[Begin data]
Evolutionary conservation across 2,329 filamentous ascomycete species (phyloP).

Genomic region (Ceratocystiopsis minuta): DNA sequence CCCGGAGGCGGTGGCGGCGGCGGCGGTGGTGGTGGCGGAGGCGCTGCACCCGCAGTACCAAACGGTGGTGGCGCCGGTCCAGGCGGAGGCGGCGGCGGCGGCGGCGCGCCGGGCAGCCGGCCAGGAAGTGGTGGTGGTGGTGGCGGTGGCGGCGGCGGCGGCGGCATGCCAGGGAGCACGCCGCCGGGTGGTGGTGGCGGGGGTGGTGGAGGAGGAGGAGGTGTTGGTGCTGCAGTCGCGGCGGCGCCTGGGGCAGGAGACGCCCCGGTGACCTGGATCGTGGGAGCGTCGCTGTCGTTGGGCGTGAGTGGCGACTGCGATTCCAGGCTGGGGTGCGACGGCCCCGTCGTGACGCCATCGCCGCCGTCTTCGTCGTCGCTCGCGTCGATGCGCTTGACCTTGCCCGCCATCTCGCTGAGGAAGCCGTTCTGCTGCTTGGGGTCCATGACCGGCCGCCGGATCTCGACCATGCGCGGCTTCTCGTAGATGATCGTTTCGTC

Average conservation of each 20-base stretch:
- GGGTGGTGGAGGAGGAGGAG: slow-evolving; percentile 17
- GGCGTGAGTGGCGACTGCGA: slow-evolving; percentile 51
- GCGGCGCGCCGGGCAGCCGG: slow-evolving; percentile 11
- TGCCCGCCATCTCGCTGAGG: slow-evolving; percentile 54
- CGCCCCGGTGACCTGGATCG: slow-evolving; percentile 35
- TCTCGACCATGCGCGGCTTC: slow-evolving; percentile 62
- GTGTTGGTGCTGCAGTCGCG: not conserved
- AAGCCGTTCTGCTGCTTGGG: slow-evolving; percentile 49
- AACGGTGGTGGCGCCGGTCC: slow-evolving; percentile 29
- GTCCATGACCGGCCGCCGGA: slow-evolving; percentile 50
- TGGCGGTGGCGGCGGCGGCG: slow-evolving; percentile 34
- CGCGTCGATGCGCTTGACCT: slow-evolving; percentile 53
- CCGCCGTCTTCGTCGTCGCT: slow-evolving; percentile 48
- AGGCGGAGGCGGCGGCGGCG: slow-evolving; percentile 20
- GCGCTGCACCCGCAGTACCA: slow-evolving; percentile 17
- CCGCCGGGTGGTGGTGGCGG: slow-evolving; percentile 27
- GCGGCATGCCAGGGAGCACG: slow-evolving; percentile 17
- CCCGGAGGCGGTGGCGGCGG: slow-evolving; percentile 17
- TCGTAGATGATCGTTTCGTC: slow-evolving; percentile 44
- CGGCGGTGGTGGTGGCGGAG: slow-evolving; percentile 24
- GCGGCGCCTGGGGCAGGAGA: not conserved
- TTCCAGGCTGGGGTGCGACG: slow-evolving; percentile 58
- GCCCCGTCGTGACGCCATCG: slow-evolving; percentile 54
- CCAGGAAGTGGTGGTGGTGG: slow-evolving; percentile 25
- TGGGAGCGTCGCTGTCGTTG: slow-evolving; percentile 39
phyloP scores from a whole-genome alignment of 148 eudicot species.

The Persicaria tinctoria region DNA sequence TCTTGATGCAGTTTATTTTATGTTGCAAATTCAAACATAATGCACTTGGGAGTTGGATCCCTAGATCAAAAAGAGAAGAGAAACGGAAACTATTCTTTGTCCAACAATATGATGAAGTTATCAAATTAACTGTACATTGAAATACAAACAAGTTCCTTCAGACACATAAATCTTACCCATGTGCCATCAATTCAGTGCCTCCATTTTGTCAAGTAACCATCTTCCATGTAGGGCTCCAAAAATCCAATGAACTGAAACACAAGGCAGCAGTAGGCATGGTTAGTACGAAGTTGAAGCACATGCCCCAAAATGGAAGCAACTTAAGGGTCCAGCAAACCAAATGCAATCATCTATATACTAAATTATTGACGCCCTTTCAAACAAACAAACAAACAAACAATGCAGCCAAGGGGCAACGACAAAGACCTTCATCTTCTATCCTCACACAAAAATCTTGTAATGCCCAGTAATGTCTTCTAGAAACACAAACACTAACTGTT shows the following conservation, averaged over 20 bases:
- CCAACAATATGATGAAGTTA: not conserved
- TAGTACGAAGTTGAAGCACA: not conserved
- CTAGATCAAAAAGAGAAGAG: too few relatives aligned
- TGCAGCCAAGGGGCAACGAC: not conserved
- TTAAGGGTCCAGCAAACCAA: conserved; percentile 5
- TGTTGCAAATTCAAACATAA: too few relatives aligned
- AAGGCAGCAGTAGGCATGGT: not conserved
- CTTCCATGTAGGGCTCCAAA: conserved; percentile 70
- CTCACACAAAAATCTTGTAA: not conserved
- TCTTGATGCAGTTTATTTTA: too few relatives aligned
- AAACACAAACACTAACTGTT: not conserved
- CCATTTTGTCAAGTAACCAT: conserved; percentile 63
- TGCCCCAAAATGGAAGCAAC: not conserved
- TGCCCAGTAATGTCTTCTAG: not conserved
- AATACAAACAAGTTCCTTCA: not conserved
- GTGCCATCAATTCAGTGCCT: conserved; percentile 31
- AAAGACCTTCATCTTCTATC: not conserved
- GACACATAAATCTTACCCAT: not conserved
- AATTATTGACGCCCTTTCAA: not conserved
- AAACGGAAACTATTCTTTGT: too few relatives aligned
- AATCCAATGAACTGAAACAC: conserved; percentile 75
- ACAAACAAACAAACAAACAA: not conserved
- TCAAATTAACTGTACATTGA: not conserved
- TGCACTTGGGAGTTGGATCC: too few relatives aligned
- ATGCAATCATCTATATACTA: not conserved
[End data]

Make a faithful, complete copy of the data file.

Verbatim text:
Evolutionary conservation across 2,329 filamentous ascomycete species (phyloP).

Genomic region (Ceratocystiopsis minuta): DNA sequence CCCGGAGGCGGTGGCGGCGGCGGCGGTGGTGGTGGCGGAGGCGCTGCACCCGCAGTACCAAACGGTGGTGGCGCCGGTCCAGGCGGAGGCGGCGGCGGCGGCGGCGCGCCGGGCAGCCGGCCAGGAAGTGGTGGTGGTGGTGGCGGTGGCGGCGGCGGCGGCGGCATGCCAGGGAGCACGCCGCCGGGTGGTGGTGGCGGGGGTGGTGGAGGAGGAGGAGGTGTTGGTGCTGCAGTCGCGGCGGCGCCTGGGGCAGGAGACGCCCCGGTGACCTGGATCGTGGGAGCGTCGCTGTCGTTGGGCGTGAGTGGCGACTGCGATTCCAGGCTGGGGTGCGACGGCCCCGTCGTGACGCCATCGCCGCCGTCTTCGTCGTCGCTCGCGTCGATGCGCTTGACCTTGCCCGCCATCTCGCTGAGGAAGCCGTTCTGCTGCTTGGGGTCCATGACCGGCCGCCGGATCTCGACCATGCGCGGCTTCTCGTAGATGATCGTTTCGTC

Average conservation of each 20-base stretch:
- GGGTGGTGGAGGAGGAGGAG: slow-evolving; percentile 17
- GGCGTGAGTGGCGACTGCGA: slow-evolving; percentile 51
- GCGGCGCGCCGGGCAGCCGG: slow-evolving; percentile 11
- TGCCCGCCATCTCGCTGAGG: slow-evolving; percentile 54
- CGCCCCGGTGACCTGGATCG: slow-evolving; percentile 35
- TCTCGACCATGCGCGGCTTC: slow-evolving; percentile 62
- GTGTTGGTGCTGCAGTCGCG: not conserved
- AAGCCGTTCTGCTGCTTGGG: slow-evolving; percentile 49
- AACGGTGGTGGCGCCGGTCC: slow-evolving; percentile 29
- GTCCATGACCGGCCGCCGGA: slow-evolving; percentile 50
- TGGCGGTGGCGGCGGCGGCG: slow-evolving; percentile 34
- CGCGTCGATGCGCTTGACCT: slow-evolving; percentile 53
- CCGCCGTCTTCGTCGTCGCT: slow-evolving; percentile 48
- AGGCGGAGGCGGCGGCGGCG: slow-evolving; percentile 20
- GCGCTGCACCCGCAGTACCA: slow-evolving; percentile 17
- CCGCCGGGTGGTGGTGGCGG: slow-evolving; percentile 27
- GCGGCATGCCAGGGAGCACG: slow-evolving; percentile 17
- CCCGGAGGCGGTGGCGGCGG: slow-evolving; percentile 17
- TCGTAGATGATCGTTTCGTC: slow-evolving; percentile 44
- CGGCGGTGGTGGTGGCGGAG: slow-evolving; percentile 24
- GCGGCGCCTGGGGCAGGAGA: not conserved
- TTCCAGGCTGGGGTGCGACG: slow-evolving; percentile 58
- GCCCCGTCGTGACGCCATCG: slow-evolving; percentile 54
- CCAGGAAGTGGTGGTGGTGG: slow-evolving; percentile 25
- TGGGAGCGTCGCTGTCGTTG: slow-evolving; percentile 39
phyloP scores from a whole-genome alignment of 148 eudicot species.

The Persicaria tinctoria region DNA sequence TCTTGATGCAGTTTATTTTATGTTGCAAATTCAAACATAATGCACTTGGGAGTTGGATCCCTAGATCAAAAAGAGAAGAGAAACGGAAACTATTCTTTGTCCAACAATATGATGAAGTTATCAAATTAACTGTACATTGAAATACAAACAAGTTCCTTCAGACACATAAATCTTACCCATGTGCCATCAATTCAGTGCCTCCATTTTGTCAAGTAACCATCTTCCATGTAGGGCTCCAAAAATCCAATGAACTGAAACACAAGGCAGCAGTAGGCATGGTTAGTACGAAGTTGAAGCACATGCCCCAAAATGGAAGCAACTTAAGGGTCCAGCAAACCAAATGCAATCATCTATATACTAAATTATTGACGCCCTTTCAAACAAACAAACAAACAAACAATGCAGCCAAGGGGCAACGACAAAGACCTTCATCTTCTATCCTCACACAAAAATCTTGTAATGCCCAGTAATGTCTTCTAGAAACACAAACACTAACTGTT shows the following conservation, averaged over 20 bases:
- CCAACAATATGATGAAGTTA: not conserved
- TAGTACGAAGTTGAAGCACA: not conserved
- CTAGATCAAAAAGAGAAGAG: too few relatives aligned
- TGCAGCCAAGGGGCAACGAC: not conserved
- TTAAGGGTCCAGCAAACCAA: conserved; percentile 5
- TGTTGCAAATTCAAACATAA: too few relatives aligned
- AAGGCAGCAGTAGGCATGGT: not conserved
- CTTCCATGTAGGGCTCCAAA: conserved; percentile 70
- CTCACACAAAAATCTTGTAA: not conserved
- TCTTGATGCAGTTTATTTTA: too few relatives aligned
- AAACACAAACACTAACTGTT: not conserved
- CCATTTTGTCAAGTAACCAT: conserved; percentile 63
- TGCCCCAAAATGGAAGCAAC: not conserved
- TGCCCAGTAATGTCTTCTAG: not conserved
- AATACAAACAAGTTCCTTCA: not conserved
- GTGCCATCAATTCAGTGCCT: conserved; percentile 31
- AAAGACCTTCATCTTCTATC: not conserved
- GACACATAAATCTTACCCAT: not conserved
- AATTATTGACGCCCTTTCAA: not conserved
- AAACGGAAACTATTCTTTGT: too few relatives aligned
- AATCCAATGAACTGAAACAC: conserved; percentile 75
- ACAAACAAACAAACAAACAA: not conserved
- TCAAATTAACTGTACATTGA: not conserved
- TGCACTTGGGAGTTGGATCC: too few relatives aligned
- ATGCAATCATCTATATACTA: not conserved